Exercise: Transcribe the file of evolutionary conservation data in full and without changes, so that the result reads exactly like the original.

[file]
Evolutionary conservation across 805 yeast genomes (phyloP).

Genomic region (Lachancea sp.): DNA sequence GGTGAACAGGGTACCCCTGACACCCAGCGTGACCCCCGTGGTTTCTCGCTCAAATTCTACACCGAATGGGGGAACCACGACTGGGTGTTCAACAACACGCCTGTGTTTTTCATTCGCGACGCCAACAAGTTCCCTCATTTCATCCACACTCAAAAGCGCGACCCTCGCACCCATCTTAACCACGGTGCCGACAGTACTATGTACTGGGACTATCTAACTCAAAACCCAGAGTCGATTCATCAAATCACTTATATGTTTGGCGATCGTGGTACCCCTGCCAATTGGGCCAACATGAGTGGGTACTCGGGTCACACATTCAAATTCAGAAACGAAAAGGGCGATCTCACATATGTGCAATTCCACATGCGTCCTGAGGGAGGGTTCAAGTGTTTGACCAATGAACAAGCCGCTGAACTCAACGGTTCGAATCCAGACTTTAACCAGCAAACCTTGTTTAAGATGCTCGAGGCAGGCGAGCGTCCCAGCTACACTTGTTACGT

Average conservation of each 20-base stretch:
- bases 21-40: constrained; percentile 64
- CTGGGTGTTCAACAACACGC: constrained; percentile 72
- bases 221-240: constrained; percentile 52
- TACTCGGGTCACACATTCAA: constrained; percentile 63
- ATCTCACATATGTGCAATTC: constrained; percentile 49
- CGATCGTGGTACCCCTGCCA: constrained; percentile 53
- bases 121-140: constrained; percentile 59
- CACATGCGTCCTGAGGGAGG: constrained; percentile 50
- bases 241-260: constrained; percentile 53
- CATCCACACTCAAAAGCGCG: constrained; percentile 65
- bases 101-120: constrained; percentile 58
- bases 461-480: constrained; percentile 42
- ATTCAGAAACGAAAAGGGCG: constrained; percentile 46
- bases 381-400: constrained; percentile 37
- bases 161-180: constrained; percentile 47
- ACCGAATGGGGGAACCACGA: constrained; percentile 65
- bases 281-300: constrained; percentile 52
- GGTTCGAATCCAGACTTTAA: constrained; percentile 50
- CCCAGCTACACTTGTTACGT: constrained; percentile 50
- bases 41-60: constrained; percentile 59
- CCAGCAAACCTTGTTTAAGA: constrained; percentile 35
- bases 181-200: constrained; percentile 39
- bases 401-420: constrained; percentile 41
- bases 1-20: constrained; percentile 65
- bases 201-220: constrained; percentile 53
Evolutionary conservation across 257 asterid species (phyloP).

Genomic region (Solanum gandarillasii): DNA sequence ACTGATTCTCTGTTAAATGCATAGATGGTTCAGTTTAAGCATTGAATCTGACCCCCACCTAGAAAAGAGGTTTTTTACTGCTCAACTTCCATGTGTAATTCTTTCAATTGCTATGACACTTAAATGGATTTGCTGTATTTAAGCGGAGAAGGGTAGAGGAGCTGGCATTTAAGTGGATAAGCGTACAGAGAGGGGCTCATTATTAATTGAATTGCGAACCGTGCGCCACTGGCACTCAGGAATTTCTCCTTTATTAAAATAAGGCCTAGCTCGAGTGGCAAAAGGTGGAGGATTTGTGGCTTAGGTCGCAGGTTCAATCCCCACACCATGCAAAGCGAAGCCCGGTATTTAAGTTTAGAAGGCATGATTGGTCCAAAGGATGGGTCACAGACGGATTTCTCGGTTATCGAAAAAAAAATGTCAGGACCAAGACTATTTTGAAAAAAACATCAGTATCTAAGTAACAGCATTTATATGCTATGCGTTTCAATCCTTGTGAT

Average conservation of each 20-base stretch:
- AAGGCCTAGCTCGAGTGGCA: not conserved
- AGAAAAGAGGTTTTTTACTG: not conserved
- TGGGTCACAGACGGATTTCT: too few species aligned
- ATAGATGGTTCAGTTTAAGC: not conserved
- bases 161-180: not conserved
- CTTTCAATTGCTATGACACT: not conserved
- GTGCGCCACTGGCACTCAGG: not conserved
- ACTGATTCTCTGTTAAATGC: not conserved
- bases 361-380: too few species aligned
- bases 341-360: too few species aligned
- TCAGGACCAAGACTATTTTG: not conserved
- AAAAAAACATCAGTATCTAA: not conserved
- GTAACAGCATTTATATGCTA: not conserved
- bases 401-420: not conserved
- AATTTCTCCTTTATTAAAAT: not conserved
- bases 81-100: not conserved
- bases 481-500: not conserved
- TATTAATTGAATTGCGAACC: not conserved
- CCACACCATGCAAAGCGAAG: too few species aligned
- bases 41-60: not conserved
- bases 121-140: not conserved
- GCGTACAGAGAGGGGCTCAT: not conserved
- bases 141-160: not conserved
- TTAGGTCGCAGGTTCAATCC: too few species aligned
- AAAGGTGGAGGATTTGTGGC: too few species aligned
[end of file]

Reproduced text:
Evolutionary conservation across 805 yeast genomes (phyloP).

Genomic region (Lachancea sp.): DNA sequence GGTGAACAGGGTACCCCTGACACCCAGCGTGACCCCCGTGGTTTCTCGCTCAAATTCTACACCGAATGGGGGAACCACGACTGGGTGTTCAACAACACGCCTGTGTTTTTCATTCGCGACGCCAACAAGTTCCCTCATTTCATCCACACTCAAAAGCGCGACCCTCGCACCCATCTTAACCACGGTGCCGACAGTACTATGTACTGGGACTATCTAACTCAAAACCCAGAGTCGATTCATCAAATCACTTATATGTTTGGCGATCGTGGTACCCCTGCCAATTGGGCCAACATGAGTGGGTACTCGGGTCACACATTCAAATTCAGAAACGAAAAGGGCGATCTCACATATGTGCAATTCCACATGCGTCCTGAGGGAGGGTTCAAGTGTTTGACCAATGAACAAGCCGCTGAACTCAACGGTTCGAATCCAGACTTTAACCAGCAAACCTTGTTTAAGATGCTCGAGGCAGGCGAGCGTCCCAGCTACACTTGTTACGT

Average conservation of each 20-base stretch:
- bases 21-40: constrained; percentile 64
- CTGGGTGTTCAACAACACGC: constrained; percentile 72
- bases 221-240: constrained; percentile 52
- TACTCGGGTCACACATTCAA: constrained; percentile 63
- ATCTCACATATGTGCAATTC: constrained; percentile 49
- CGATCGTGGTACCCCTGCCA: constrained; percentile 53
- bases 121-140: constrained; percentile 59
- CACATGCGTCCTGAGGGAGG: constrained; percentile 50
- bases 241-260: constrained; percentile 53
- CATCCACACTCAAAAGCGCG: constrained; percentile 65
- bases 101-120: constrained; percentile 58
- bases 461-480: constrained; percentile 42
- ATTCAGAAACGAAAAGGGCG: constrained; percentile 46
- bases 381-400: constrained; percentile 37
- bases 161-180: constrained; percentile 47
- ACCGAATGGGGGAACCACGA: constrained; percentile 65
- bases 281-300: constrained; percentile 52
- GGTTCGAATCCAGACTTTAA: constrained; percentile 50
- CCCAGCTACACTTGTTACGT: constrained; percentile 50
- bases 41-60: constrained; percentile 59
- CCAGCAAACCTTGTTTAAGA: constrained; percentile 35
- bases 181-200: constrained; percentile 39
- bases 401-420: constrained; percentile 41
- bases 1-20: constrained; percentile 65
- bases 201-220: constrained; percentile 53
Evolutionary conservation across 257 asterid species (phyloP).

Genomic region (Solanum gandarillasii): DNA sequence ACTGATTCTCTGTTAAATGCATAGATGGTTCAGTTTAAGCATTGAATCTGACCCCCACCTAGAAAAGAGGTTTTTTACTGCTCAACTTCCATGTGTAATTCTTTCAATTGCTATGACACTTAAATGGATTTGCTGTATTTAAGCGGAGAAGGGTAGAGGAGCTGGCATTTAAGTGGATAAGCGTACAGAGAGGGGCTCATTATTAATTGAATTGCGAACCGTGCGCCACTGGCACTCAGGAATTTCTCCTTTATTAAAATAAGGCCTAGCTCGAGTGGCAAAAGGTGGAGGATTTGTGGCTTAGGTCGCAGGTTCAATCCCCACACCATGCAAAGCGAAGCCCGGTATTTAAGTTTAGAAGGCATGATTGGTCCAAAGGATGGGTCACAGACGGATTTCTCGGTTATCGAAAAAAAAATGTCAGGACCAAGACTATTTTGAAAAAAACATCAGTATCTAAGTAACAGCATTTATATGCTATGCGTTTCAATCCTTGTGAT

Average conservation of each 20-base stretch:
- AAGGCCTAGCTCGAGTGGCA: not conserved
- AGAAAAGAGGTTTTTTACTG: not conserved
- TGGGTCACAGACGGATTTCT: too few species aligned
- ATAGATGGTTCAGTTTAAGC: not conserved
- bases 161-180: not conserved
- CTTTCAATTGCTATGACACT: not conserved
- GTGCGCCACTGGCACTCAGG: not conserved
- ACTGATTCTCTGTTAAATGC: not conserved
- bases 361-380: too few species aligned
- bases 341-360: too few species aligned
- TCAGGACCAAGACTATTTTG: not conserved
- AAAAAAACATCAGTATCTAA: not conserved
- GTAACAGCATTTATATGCTA: not conserved
- bases 401-420: not conserved
- AATTTCTCCTTTATTAAAAT: not conserved
- bases 81-100: not conserved
- bases 481-500: not conserved
- TATTAATTGAATTGCGAACC: not conserved
- CCACACCATGCAAAGCGAAG: too few species aligned
- bases 41-60: not conserved
- bases 121-140: not conserved
- GCGTACAGAGAGGGGCTCAT: not conserved
- bases 141-160: not conserved
- TTAGGTCGCAGGTTCAATCC: too few species aligned
- AAAGGTGGAGGATTTGTGGC: too few species aligned